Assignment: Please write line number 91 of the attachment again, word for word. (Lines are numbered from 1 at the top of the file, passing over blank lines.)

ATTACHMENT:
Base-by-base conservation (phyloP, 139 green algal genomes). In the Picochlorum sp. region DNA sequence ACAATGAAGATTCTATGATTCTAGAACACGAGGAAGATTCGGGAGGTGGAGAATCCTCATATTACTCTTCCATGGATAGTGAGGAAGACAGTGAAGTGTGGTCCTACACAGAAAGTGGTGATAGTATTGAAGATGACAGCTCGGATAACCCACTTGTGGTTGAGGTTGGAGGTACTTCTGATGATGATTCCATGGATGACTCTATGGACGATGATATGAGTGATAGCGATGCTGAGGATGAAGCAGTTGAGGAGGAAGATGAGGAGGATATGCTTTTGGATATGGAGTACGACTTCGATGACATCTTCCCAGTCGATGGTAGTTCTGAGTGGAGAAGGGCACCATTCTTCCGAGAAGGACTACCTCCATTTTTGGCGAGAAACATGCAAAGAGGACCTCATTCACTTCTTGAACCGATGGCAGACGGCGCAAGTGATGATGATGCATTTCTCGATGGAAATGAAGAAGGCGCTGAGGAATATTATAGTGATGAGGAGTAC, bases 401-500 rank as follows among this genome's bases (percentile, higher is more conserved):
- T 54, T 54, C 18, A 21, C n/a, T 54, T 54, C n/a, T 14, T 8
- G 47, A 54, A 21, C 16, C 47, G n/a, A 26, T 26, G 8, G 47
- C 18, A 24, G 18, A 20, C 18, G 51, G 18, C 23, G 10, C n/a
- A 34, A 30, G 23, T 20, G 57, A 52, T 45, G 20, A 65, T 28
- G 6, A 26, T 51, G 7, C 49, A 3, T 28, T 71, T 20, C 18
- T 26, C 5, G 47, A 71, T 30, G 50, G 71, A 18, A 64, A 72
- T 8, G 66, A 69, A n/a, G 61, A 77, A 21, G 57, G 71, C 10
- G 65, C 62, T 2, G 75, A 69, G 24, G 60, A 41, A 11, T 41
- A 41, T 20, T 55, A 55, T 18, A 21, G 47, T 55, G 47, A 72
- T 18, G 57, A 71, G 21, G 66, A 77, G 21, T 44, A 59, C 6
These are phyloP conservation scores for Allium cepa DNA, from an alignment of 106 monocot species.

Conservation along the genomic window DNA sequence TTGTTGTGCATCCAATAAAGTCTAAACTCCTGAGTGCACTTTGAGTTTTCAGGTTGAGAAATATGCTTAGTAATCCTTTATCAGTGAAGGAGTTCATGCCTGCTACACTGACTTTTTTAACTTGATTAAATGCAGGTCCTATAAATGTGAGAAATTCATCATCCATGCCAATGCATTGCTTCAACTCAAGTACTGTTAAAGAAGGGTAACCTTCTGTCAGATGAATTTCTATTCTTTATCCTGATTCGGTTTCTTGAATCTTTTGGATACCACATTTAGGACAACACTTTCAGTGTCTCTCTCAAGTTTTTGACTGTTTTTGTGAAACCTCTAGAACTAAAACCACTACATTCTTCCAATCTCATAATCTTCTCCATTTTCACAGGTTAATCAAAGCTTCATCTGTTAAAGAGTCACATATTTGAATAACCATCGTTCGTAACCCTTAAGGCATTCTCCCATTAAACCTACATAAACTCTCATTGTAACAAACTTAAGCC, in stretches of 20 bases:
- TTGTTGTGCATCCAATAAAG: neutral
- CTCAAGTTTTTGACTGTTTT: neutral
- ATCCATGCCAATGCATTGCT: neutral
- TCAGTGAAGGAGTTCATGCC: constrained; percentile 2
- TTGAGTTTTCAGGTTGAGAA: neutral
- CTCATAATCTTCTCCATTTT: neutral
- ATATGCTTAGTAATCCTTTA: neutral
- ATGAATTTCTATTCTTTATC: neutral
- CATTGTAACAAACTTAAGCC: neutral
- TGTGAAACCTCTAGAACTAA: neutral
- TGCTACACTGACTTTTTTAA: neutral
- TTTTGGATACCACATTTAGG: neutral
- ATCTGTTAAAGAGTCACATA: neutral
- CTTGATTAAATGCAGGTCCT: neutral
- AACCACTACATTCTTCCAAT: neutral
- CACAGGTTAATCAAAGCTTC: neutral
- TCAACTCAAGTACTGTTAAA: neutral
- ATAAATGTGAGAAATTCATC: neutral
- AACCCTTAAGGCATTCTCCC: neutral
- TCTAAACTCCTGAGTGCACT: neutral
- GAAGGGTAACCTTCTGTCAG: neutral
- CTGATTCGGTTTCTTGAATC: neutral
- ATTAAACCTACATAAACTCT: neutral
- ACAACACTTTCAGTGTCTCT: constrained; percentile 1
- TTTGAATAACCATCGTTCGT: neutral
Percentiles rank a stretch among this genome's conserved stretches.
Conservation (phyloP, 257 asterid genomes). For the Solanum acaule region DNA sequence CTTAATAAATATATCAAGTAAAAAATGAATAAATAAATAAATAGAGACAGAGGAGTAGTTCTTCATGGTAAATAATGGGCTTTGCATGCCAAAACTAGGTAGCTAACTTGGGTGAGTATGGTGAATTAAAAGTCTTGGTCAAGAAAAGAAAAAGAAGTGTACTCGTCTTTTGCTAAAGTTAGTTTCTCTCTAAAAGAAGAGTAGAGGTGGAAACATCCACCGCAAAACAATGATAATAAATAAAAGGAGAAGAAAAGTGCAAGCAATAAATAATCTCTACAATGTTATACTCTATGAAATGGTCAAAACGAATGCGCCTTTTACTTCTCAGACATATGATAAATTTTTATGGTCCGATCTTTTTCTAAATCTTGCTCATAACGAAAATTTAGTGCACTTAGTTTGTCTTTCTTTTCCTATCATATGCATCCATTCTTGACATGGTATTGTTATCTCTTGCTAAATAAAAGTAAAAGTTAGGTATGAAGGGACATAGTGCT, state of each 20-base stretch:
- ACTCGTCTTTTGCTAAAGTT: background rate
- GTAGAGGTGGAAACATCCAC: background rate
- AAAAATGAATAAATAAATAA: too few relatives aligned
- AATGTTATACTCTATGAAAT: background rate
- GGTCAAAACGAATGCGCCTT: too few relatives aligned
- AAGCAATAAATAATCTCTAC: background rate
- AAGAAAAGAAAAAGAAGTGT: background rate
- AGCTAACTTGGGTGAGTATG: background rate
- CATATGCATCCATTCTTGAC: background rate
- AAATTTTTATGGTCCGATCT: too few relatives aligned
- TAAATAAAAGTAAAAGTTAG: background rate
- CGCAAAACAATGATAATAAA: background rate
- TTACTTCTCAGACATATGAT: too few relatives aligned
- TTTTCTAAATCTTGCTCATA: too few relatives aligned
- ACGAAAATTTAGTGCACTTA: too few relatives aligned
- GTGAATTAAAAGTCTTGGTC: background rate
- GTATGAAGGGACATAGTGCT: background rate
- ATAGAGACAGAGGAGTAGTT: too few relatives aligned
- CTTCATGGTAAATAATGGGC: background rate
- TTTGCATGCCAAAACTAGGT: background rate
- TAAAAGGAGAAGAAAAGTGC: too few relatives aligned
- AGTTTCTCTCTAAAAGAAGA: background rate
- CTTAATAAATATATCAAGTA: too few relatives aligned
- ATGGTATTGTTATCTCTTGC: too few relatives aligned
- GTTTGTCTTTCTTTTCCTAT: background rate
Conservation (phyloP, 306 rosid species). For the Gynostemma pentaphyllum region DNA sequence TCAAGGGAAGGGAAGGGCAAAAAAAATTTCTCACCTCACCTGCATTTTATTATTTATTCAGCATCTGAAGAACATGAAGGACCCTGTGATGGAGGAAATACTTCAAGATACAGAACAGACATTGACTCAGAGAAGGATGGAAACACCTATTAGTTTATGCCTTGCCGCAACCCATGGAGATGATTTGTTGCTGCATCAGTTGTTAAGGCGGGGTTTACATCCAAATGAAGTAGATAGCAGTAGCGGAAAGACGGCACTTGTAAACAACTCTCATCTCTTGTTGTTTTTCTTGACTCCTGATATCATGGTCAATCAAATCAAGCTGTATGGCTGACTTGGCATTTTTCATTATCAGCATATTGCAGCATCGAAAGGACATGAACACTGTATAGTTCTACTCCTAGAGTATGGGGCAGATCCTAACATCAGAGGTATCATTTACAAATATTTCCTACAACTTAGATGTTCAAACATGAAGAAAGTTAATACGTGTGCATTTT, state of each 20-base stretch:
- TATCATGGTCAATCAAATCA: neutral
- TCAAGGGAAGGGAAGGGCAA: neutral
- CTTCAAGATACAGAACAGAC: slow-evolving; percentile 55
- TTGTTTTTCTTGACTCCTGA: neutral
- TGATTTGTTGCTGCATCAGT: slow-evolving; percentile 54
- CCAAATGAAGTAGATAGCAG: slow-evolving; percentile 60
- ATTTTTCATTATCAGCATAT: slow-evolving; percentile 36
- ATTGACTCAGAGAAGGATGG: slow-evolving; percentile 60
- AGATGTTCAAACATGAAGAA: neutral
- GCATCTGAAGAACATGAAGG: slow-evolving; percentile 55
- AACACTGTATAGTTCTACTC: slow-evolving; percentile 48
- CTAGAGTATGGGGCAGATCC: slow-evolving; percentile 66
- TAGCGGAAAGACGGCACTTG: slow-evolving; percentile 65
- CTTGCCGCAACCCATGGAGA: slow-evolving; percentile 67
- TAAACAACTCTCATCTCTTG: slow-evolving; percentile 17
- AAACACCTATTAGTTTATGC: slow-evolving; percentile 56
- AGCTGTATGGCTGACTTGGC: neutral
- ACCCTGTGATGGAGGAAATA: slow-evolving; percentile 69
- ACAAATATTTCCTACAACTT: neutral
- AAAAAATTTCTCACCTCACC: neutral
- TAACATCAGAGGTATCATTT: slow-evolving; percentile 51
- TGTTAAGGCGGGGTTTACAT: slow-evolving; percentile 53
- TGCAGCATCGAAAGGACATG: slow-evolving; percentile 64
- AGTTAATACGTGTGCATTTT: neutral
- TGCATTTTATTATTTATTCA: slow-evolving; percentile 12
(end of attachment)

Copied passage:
- TGCATTTTATTATTTATTCA: slow-evolving; percentile 12